1. An increase in deformation from April 2022 with an inflationary pattern on the southern flank of Chiles and Caldera de Potrerillos.
2. Increase in the occurrence of earthquakes associated with rock fracturing (VT) since the end of May 2022, highlighting the presence of seismic sources closer to the Chiles volcano, with more superficial hypocenters. This is coupled with a greater attenuation of the coda waves, which suggests a medium with a greater supply of fluids, and which is also reflected in the occurrence of earthquakes associated with fluid dynamics (LP).
3. Physical-chemical changes in hot springs: gaseous emissions, high temperatures and morphological changes (El Hondón) indicating a disturbance of the hydrothermal system caused by seismicity and interaction with the magmatic system.
It is important to indicate that the scenarios, as well as their order of probability of occurrence, may be modified depending on the changes observed in the geophysical and geochemical parameters.
Based on their probability of occurrence, three possible scenarios are currently considered:
1. Fluctuations in activity as it has been occurring since 2013. In this case, it is possible that increases in seismicity will be triggered by events of greater magnitude, such as what occurred on the morning of July 25. Due to the fluctuating nature of the activity, it is possible to subsequently return to lower levels of seismic activity, that is, a decrease in the number of events and magnitudes.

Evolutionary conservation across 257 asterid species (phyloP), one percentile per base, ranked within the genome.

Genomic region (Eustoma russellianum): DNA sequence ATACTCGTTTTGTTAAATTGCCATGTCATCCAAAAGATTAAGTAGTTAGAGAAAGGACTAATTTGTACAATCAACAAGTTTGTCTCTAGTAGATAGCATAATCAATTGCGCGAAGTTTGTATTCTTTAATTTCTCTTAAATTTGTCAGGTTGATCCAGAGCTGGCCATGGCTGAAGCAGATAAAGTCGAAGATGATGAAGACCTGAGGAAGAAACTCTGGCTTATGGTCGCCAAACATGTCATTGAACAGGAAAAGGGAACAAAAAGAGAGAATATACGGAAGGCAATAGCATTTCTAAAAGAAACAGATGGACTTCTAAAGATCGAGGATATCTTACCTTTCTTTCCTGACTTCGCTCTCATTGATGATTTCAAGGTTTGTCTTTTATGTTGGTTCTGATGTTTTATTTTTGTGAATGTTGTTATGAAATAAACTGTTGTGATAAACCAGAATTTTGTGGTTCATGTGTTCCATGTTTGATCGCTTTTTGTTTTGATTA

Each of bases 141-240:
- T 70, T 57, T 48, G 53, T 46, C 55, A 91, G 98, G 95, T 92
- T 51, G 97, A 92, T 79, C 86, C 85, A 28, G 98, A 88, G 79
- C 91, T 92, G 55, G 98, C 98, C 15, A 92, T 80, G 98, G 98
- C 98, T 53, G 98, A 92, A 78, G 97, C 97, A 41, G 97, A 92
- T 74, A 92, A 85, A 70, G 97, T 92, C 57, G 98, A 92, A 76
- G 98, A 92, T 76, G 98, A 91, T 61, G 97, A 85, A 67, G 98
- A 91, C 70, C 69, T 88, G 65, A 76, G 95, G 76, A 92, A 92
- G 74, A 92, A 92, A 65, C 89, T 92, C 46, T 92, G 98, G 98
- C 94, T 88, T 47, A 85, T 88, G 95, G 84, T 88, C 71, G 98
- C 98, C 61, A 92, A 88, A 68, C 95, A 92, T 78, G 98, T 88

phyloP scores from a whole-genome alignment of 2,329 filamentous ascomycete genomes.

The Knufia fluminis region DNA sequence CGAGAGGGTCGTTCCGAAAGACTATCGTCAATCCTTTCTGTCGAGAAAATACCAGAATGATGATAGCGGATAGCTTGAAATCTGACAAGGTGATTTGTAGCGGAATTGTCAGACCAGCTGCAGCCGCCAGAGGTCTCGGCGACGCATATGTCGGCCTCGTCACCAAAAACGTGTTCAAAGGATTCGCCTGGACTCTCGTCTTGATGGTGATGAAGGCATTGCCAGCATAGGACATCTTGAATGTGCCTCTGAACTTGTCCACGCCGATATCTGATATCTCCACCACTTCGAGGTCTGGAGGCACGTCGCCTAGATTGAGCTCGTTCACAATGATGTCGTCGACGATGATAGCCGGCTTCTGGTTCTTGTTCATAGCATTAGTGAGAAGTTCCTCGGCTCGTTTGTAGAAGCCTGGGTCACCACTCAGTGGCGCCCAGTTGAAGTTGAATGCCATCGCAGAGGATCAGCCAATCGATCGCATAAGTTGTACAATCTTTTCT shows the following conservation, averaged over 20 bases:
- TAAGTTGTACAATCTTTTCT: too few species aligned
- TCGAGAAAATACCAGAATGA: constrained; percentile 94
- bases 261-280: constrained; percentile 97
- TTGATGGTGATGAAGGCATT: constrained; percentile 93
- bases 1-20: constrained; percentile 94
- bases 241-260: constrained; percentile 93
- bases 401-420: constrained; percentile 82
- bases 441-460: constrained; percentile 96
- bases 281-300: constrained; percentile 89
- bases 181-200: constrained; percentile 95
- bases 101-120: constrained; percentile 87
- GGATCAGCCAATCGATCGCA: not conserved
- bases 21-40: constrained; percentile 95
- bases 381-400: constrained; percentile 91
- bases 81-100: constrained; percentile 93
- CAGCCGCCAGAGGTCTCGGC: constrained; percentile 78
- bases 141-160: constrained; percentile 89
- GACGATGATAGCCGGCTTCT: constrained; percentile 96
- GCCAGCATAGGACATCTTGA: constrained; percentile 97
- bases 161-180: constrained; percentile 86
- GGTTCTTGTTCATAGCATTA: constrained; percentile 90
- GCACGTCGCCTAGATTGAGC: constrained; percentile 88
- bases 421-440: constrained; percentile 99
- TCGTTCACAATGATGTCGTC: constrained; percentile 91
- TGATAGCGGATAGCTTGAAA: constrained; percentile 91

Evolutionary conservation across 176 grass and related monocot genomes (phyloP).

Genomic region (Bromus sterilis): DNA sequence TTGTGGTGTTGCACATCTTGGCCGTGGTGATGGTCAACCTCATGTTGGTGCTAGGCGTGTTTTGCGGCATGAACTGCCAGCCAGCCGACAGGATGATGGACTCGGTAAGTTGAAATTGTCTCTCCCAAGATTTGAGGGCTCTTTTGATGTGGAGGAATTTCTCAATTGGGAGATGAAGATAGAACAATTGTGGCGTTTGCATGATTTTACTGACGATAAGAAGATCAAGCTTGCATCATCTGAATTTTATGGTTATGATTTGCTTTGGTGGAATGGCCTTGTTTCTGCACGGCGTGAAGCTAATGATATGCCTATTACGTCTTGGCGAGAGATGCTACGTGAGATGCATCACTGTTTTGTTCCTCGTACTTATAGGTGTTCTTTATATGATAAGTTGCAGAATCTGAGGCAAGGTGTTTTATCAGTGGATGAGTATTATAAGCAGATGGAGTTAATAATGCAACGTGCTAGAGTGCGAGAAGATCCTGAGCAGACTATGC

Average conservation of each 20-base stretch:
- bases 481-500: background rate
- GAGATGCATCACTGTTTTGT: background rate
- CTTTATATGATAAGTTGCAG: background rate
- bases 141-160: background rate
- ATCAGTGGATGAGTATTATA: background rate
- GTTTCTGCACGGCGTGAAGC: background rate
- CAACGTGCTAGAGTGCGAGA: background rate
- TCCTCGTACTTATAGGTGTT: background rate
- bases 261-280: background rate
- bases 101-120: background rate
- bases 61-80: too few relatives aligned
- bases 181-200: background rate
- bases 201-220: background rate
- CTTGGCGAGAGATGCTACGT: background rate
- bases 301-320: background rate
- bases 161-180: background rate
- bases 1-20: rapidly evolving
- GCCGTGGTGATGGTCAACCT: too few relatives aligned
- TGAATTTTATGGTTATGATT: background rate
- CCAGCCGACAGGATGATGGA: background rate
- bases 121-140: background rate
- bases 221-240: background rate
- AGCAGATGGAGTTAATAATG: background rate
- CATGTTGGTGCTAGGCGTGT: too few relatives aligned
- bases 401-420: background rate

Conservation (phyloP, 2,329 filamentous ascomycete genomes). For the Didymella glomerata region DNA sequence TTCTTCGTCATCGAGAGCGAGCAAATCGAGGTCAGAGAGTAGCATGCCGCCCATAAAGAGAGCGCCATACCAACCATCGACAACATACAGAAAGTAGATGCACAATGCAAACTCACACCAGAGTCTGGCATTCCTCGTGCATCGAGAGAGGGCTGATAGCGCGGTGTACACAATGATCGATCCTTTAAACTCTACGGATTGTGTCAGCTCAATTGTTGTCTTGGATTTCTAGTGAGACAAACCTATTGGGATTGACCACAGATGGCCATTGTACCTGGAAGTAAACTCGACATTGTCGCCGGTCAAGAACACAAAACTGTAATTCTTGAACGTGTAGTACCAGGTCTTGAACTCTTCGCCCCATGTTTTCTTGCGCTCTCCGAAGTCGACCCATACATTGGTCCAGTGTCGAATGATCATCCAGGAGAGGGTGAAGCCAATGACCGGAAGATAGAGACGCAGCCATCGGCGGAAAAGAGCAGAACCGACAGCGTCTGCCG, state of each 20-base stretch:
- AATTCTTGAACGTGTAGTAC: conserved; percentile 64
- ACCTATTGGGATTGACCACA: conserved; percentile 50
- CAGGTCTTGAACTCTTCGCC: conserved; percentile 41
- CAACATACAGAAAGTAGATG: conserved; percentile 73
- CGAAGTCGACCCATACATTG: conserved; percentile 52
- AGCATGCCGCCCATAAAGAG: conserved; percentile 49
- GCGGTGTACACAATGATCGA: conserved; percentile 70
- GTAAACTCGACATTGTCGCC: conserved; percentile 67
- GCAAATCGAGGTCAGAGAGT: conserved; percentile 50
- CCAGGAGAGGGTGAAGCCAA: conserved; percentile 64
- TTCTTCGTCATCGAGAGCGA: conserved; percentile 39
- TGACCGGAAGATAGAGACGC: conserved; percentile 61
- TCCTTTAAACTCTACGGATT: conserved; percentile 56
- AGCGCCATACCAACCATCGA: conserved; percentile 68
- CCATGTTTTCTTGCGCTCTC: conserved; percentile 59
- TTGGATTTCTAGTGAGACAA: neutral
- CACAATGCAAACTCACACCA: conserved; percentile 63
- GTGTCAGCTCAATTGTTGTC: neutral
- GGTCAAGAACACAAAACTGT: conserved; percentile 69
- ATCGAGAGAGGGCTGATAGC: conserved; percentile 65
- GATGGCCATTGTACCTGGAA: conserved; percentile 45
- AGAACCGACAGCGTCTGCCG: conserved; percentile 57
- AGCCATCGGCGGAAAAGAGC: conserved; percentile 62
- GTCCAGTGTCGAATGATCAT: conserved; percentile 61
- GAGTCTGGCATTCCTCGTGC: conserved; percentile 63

2. Increased volcano-tectonic activity: greater number of LP-type earthquakes or occurrence of volcanic tremors with shallower locations, greater deformation and increase in gaseous species associated with the magmatic system. This would indicate processes related to the hydrothermal system, with manifestations on the surface such as: temperature increases in thermal springs, formation of cracks and possible phreatic explosions. It is possible that earthquakes of greater magnitude will occur.
3. Evolution of the monitoring parameters that show a more superficial activity which could progress towards an eruptive process, which may initially be of the phreatic type, eventually evolving to phreato-magmatic activity and ultimately to a magmatic activity.
Note: The occurrence of earthquakes of greater magnitude can generate instability on slopes, landslides, as well as structural damage to buildings.
The nearby population is recommended to stay informed only through official channels and to be aware of the evolution of the activity of the CVCCN.
Stay away from hot springs as changes in emission rates or gas composition can be harmful to health. In addition, because they are unstable areas with high temperatures, they could represent a risk to life.
The Chiles-Cerro Negro volcanic complex includes both the Pleistocene Chiles and the Cerro Negro de Mayasquer stratovolcanoes astride the Colombia-Ecuador border.
Cerro Negro has a caldera open to the west, with andesitic and dacitic lava flows of possible Holocene age (Hall 1992, pers. comm.) and solfataras on the shore of a small crater lake.
An eruption reported in 1936 (VEI 2) may have been from Reventador.
The higher, glacier-covered summit of Chiles, about 4 km (2.5 miles) ESE of Cerro Negro, last erupted about 160 000 years ago, but it has a caldera open to the north with hot springs and an active hydrothermal system on its eastern flank.2
1 INFORME ESPECIAL COMPLEJO VOLCÁNICO CHILES –CERRO NEGRO No.2022-003 – Informe Técnico Conjunto: Incremento de la actividad sísmica y volcánica – July 26, 2022
2 Chiles-Cerro Negro – Geological summary – GVP
Featured image credit: IGEPN